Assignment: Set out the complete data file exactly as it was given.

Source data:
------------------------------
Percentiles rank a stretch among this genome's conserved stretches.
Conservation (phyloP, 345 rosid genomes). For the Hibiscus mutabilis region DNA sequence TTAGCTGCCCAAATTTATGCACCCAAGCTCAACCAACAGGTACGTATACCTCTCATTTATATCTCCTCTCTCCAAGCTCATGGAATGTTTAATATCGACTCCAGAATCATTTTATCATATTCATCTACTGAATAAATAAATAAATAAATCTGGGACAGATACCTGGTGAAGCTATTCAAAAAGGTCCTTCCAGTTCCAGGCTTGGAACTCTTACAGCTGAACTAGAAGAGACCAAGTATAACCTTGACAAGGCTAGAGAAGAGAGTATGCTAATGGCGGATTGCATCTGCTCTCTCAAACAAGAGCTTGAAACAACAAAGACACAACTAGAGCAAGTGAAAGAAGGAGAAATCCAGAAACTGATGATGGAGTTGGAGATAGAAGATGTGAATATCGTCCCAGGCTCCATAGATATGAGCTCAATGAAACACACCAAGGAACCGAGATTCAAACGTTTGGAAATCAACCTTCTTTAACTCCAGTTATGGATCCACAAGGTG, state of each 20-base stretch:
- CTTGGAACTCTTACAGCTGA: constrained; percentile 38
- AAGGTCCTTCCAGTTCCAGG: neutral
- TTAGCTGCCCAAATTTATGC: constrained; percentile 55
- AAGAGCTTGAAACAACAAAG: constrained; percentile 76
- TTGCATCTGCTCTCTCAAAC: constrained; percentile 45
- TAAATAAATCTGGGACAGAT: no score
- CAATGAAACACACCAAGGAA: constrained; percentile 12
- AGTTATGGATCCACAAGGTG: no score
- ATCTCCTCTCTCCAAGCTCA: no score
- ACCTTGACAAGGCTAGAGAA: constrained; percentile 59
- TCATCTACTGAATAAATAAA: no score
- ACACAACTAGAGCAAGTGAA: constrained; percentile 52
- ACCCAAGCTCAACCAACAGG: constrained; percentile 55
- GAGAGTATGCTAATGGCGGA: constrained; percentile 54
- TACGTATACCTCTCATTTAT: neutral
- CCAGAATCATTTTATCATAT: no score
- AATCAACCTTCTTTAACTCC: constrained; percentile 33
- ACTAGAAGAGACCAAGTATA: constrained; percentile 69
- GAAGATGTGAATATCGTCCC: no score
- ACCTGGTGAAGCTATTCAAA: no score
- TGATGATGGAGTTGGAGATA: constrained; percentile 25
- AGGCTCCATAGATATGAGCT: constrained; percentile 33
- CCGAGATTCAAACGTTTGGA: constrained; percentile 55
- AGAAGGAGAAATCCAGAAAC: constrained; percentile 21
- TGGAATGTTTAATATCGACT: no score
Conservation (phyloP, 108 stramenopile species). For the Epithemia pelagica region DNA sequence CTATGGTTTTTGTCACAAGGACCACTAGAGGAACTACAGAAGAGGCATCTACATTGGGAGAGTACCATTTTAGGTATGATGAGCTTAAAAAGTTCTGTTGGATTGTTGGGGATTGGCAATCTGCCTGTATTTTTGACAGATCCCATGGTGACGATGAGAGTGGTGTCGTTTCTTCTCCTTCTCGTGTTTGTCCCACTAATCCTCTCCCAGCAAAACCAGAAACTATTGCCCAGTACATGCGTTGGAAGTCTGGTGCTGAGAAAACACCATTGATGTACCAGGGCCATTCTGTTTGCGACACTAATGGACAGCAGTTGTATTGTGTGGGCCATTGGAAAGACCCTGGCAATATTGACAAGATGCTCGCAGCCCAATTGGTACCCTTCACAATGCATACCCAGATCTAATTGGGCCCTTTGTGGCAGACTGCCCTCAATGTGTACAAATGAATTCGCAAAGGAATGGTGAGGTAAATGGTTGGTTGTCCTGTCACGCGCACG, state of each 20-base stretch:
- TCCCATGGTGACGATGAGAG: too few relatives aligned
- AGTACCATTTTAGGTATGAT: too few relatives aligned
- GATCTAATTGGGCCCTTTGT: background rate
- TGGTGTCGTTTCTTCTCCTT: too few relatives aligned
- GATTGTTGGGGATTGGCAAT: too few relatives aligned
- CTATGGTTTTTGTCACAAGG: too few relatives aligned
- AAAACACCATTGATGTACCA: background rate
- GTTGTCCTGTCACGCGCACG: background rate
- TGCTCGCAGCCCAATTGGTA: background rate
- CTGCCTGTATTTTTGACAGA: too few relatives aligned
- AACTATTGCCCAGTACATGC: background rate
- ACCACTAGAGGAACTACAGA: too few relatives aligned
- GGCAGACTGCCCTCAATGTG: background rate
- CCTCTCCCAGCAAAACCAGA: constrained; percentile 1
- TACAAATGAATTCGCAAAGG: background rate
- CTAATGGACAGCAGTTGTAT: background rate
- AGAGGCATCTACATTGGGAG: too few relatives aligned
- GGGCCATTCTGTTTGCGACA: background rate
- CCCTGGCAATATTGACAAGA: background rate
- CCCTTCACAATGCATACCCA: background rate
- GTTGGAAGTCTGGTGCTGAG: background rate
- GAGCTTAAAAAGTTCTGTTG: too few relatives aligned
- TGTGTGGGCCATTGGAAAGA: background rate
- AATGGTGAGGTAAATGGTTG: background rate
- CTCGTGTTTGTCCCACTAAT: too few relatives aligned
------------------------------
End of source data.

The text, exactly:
Percentiles rank a stretch among this genome's conserved stretches.
Conservation (phyloP, 345 rosid genomes). For the Hibiscus mutabilis region DNA sequence TTAGCTGCCCAAATTTATGCACCCAAGCTCAACCAACAGGTACGTATACCTCTCATTTATATCTCCTCTCTCCAAGCTCATGGAATGTTTAATATCGACTCCAGAATCATTTTATCATATTCATCTACTGAATAAATAAATAAATAAATCTGGGACAGATACCTGGTGAAGCTATTCAAAAAGGTCCTTCCAGTTCCAGGCTTGGAACTCTTACAGCTGAACTAGAAGAGACCAAGTATAACCTTGACAAGGCTAGAGAAGAGAGTATGCTAATGGCGGATTGCATCTGCTCTCTCAAACAAGAGCTTGAAACAACAAAGACACAACTAGAGCAAGTGAAAGAAGGAGAAATCCAGAAACTGATGATGGAGTTGGAGATAGAAGATGTGAATATCGTCCCAGGCTCCATAGATATGAGCTCAATGAAACACACCAAGGAACCGAGATTCAAACGTTTGGAAATCAACCTTCTTTAACTCCAGTTATGGATCCACAAGGTG, state of each 20-base stretch:
- CTTGGAACTCTTACAGCTGA: constrained; percentile 38
- AAGGTCCTTCCAGTTCCAGG: neutral
- TTAGCTGCCCAAATTTATGC: constrained; percentile 55
- AAGAGCTTGAAACAACAAAG: constrained; percentile 76
- TTGCATCTGCTCTCTCAAAC: constrained; percentile 45
- TAAATAAATCTGGGACAGAT: no score
- CAATGAAACACACCAAGGAA: constrained; percentile 12
- AGTTATGGATCCACAAGGTG: no score
- ATCTCCTCTCTCCAAGCTCA: no score
- ACCTTGACAAGGCTAGAGAA: constrained; percentile 59
- TCATCTACTGAATAAATAAA: no score
- ACACAACTAGAGCAAGTGAA: constrained; percentile 52
- ACCCAAGCTCAACCAACAGG: constrained; percentile 55
- GAGAGTATGCTAATGGCGGA: constrained; percentile 54
- TACGTATACCTCTCATTTAT: neutral
- CCAGAATCATTTTATCATAT: no score
- AATCAACCTTCTTTAACTCC: constrained; percentile 33
- ACTAGAAGAGACCAAGTATA: constrained; percentile 69
- GAAGATGTGAATATCGTCCC: no score
- ACCTGGTGAAGCTATTCAAA: no score
- TGATGATGGAGTTGGAGATA: constrained; percentile 25
- AGGCTCCATAGATATGAGCT: constrained; percentile 33
- CCGAGATTCAAACGTTTGGA: constrained; percentile 55
- AGAAGGAGAAATCCAGAAAC: constrained; percentile 21
- TGGAATGTTTAATATCGACT: no score
Conservation (phyloP, 108 stramenopile species). For the Epithemia pelagica region DNA sequence CTATGGTTTTTGTCACAAGGACCACTAGAGGAACTACAGAAGAGGCATCTACATTGGGAGAGTACCATTTTAGGTATGATGAGCTTAAAAAGTTCTGTTGGATTGTTGGGGATTGGCAATCTGCCTGTATTTTTGACAGATCCCATGGTGACGATGAGAGTGGTGTCGTTTCTTCTCCTTCTCGTGTTTGTCCCACTAATCCTCTCCCAGCAAAACCAGAAACTATTGCCCAGTACATGCGTTGGAAGTCTGGTGCTGAGAAAACACCATTGATGTACCAGGGCCATTCTGTTTGCGACACTAATGGACAGCAGTTGTATTGTGTGGGCCATTGGAAAGACCCTGGCAATATTGACAAGATGCTCGCAGCCCAATTGGTACCCTTCACAATGCATACCCAGATCTAATTGGGCCCTTTGTGGCAGACTGCCCTCAATGTGTACAAATGAATTCGCAAAGGAATGGTGAGGTAAATGGTTGGTTGTCCTGTCACGCGCACG, state of each 20-base stretch:
- TCCCATGGTGACGATGAGAG: too few relatives aligned
- AGTACCATTTTAGGTATGAT: too few relatives aligned
- GATCTAATTGGGCCCTTTGT: background rate
- TGGTGTCGTTTCTTCTCCTT: too few relatives aligned
- GATTGTTGGGGATTGGCAAT: too few relatives aligned
- CTATGGTTTTTGTCACAAGG: too few relatives aligned
- AAAACACCATTGATGTACCA: background rate
- GTTGTCCTGTCACGCGCACG: background rate
- TGCTCGCAGCCCAATTGGTA: background rate
- CTGCCTGTATTTTTGACAGA: too few relatives aligned
- AACTATTGCCCAGTACATGC: background rate
- ACCACTAGAGGAACTACAGA: too few relatives aligned
- GGCAGACTGCCCTCAATGTG: background rate
- CCTCTCCCAGCAAAACCAGA: constrained; percentile 1
- TACAAATGAATTCGCAAAGG: background rate
- CTAATGGACAGCAGTTGTAT: background rate
- AGAGGCATCTACATTGGGAG: too few relatives aligned
- GGGCCATTCTGTTTGCGACA: background rate
- CCCTGGCAATATTGACAAGA: background rate
- CCCTTCACAATGCATACCCA: background rate
- GTTGGAAGTCTGGTGCTGAG: background rate
- GAGCTTAAAAAGTTCTGTTG: too few relatives aligned
- TGTGTGGGCCATTGGAAAGA: background rate
- AATGGTGAGGTAAATGGTTG: background rate
- CTCGTGTTTGTCCCACTAAT: too few relatives aligned